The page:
Enhancing Data Encryption Capabilities in the Data Center with the NVM Express® Key Per I/O Feature


By: Festus Hategekimana, SSD Security Architect at Solidigm, and Chandra Nelogal, Distinguished Member of the Technical Staff at Dell

In today’s existing data centers, data is encrypted with encryption keys that are generated and managed within the storage device alongside the encrypted data. By tightly coupling encrypted data with encryption keys in the data center, not only does this create a potential security risk for customers. Furthermore, these storage devices routinely self-manage encrypted data, meaning that the host has limited control over data encryption keys and by extension, the data itself. By using an NVMe® device that enables the usage of host-maintained data encryption keys and the physical separation of data encryption keys from encrypted data, data center managers can guarantee improved overall data security for tenants and an overall improved storage system performance.

Introducing NVM Express® (NVMe®) Key Per I/O

The NVMe Key Per I/O feature, developed by NVM Express in collaboration with the Trusted Computing Group (TCG), enables host-managed data encryption keys to be used by NVMe storage devices on an I/O command basis and expands granular capabilities for host user data encryption on non-volatile media. By using Key Per I/O, storage systems can maintain data encryption keys separately from encrypted data stored on a storage device, allowing the host to associate any number of data encryption keys with host user data at any granularity level while preserving data-at-rest protection properties.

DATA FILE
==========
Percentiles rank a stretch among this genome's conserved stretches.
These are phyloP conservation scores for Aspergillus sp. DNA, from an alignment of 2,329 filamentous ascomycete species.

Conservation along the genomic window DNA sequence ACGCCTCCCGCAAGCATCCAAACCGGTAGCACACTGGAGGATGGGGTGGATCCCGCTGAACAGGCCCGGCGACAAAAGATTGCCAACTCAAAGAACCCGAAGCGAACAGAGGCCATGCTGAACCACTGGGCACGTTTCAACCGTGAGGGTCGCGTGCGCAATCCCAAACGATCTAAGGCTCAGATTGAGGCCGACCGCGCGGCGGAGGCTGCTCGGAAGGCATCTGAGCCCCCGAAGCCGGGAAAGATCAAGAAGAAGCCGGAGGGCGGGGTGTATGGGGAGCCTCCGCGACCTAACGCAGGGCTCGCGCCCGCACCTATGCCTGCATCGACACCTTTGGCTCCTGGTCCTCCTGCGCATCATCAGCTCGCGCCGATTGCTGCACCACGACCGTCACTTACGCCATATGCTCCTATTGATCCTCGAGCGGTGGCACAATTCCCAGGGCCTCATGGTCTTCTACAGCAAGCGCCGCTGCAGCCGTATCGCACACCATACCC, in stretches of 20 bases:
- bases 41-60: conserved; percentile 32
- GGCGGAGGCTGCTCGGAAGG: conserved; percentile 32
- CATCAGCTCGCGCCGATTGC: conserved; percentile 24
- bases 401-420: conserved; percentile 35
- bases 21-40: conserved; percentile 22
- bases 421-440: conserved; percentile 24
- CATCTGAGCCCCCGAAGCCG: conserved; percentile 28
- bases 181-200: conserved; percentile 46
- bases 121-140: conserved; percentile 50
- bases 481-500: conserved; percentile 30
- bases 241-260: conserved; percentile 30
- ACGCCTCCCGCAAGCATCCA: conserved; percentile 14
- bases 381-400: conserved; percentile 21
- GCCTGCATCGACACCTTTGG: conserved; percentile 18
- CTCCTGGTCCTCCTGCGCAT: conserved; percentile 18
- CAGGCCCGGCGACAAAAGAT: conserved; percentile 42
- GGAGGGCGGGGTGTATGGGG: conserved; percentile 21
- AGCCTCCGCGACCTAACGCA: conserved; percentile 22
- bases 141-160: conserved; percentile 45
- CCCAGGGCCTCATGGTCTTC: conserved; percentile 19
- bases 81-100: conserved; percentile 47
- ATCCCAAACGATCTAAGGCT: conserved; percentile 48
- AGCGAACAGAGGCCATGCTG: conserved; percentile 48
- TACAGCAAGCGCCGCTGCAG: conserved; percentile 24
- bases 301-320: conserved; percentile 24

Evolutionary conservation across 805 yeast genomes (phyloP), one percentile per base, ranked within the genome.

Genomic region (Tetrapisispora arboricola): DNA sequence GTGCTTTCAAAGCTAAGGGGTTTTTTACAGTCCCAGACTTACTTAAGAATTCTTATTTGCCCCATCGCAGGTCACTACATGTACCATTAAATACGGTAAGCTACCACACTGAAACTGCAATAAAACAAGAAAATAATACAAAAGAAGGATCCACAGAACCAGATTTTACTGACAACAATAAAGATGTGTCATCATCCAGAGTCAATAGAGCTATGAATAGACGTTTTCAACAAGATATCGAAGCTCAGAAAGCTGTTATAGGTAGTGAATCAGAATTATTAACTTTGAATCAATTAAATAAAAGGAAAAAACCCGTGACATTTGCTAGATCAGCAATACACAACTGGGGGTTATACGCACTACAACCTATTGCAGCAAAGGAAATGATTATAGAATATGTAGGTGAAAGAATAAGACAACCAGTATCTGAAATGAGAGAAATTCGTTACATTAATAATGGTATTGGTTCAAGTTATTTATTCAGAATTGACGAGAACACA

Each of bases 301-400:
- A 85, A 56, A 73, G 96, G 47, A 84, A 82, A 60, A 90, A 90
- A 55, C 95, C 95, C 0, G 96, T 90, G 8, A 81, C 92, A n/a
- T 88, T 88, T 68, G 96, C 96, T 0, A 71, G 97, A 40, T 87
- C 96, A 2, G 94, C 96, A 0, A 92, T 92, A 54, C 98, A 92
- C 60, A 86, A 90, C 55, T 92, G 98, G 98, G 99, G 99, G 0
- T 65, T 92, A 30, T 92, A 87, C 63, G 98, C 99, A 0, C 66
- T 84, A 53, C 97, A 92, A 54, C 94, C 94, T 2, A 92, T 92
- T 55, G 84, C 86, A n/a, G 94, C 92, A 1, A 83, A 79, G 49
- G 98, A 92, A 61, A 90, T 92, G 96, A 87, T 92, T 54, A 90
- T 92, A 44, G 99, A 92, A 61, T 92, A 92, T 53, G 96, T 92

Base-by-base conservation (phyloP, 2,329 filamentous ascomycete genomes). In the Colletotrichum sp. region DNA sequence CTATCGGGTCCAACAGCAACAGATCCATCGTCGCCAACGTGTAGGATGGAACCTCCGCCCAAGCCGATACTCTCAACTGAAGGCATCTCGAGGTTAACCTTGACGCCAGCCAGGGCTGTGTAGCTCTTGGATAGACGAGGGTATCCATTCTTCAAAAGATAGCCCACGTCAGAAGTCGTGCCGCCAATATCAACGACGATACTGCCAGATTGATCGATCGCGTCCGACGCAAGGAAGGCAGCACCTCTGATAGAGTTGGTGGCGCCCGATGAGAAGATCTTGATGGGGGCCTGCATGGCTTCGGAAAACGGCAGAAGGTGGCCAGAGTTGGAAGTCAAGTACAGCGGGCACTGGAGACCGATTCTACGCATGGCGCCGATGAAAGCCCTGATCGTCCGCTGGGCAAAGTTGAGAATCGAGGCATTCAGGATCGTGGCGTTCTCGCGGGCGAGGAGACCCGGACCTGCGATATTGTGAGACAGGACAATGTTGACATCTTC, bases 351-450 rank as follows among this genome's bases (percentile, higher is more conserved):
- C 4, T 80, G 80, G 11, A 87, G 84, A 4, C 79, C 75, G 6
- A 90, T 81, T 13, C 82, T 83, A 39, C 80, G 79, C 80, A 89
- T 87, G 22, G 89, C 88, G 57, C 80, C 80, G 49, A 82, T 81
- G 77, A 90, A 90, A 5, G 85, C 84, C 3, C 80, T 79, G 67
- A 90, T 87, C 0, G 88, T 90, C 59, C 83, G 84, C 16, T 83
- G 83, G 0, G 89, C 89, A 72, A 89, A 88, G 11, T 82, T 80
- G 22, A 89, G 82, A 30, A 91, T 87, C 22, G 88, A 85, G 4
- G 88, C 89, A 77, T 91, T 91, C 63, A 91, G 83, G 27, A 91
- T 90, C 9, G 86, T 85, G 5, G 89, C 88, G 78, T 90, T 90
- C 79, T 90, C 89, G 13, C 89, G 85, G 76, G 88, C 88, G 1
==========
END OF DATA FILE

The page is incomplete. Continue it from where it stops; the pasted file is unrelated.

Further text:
NVMe devices utilizing the Key Per I/O feature enhance data protection capabilities by allowing data encryption keys to be generated and maintained external to the storage device, ensuring they are not stored persistently on the storage device. This enables encryption key management to be done by the host, creating scalable tenant isolation support and expanding granular host control of the device’s namespaces.

Key Pey I/O Benefits and Use Cases

With Key Per I/O, NVMe devices can now natively separate the data center management role from the host data encryption role, allowing tenants to have complete control of their data and platform owners to have flexible and dynamic management of the device’s namespaces without needing any tenant intervention. Hyperscalers can also experience the added benefit of dynamic scaling and support for an increased number of tenants on existing NVMe storage devices without needing to upgrade to larger storage devices.

An ideal use case for NVMe Key Per I/O is data erasure or the process of clearing tenant data from a storage device when it is no longer needed. Using Key Per I/O, hosts can easily delete specific client data across multiple storage devices without needing to go through more drastic processes, such as erasing a band or device. Data center managers can expand their total number of tenants while maintaining tenant isolation and without needing to upgrade to larger hardware caches, reducing total cost of ownership.

Furthermore, data center hosts can utilize Key Per I/O to dynamically create, delete and maintain RAID volumes spanning across multiple drives with complete control outside of the storage device.Essentially, Key Per I/O enables a host to establish cryptographic isolation between tenants from host applications, all the way down to the logical block addresses or LBAs.

Learn More and Download the Key Per I/O Specification

The full Key Per I/O specifications are publicly available for download on the NVM Express and TCG websites.

To learn more about NVMe Key Per I/O, watch the How to Use an Encryption Key Per I/O presentation recording from Flash Memory Summit 2023, which is live on the NVM Express YouTube channel. Finally, NVM Express has published a Key Per I/O video interview, which includes additional information on this topic.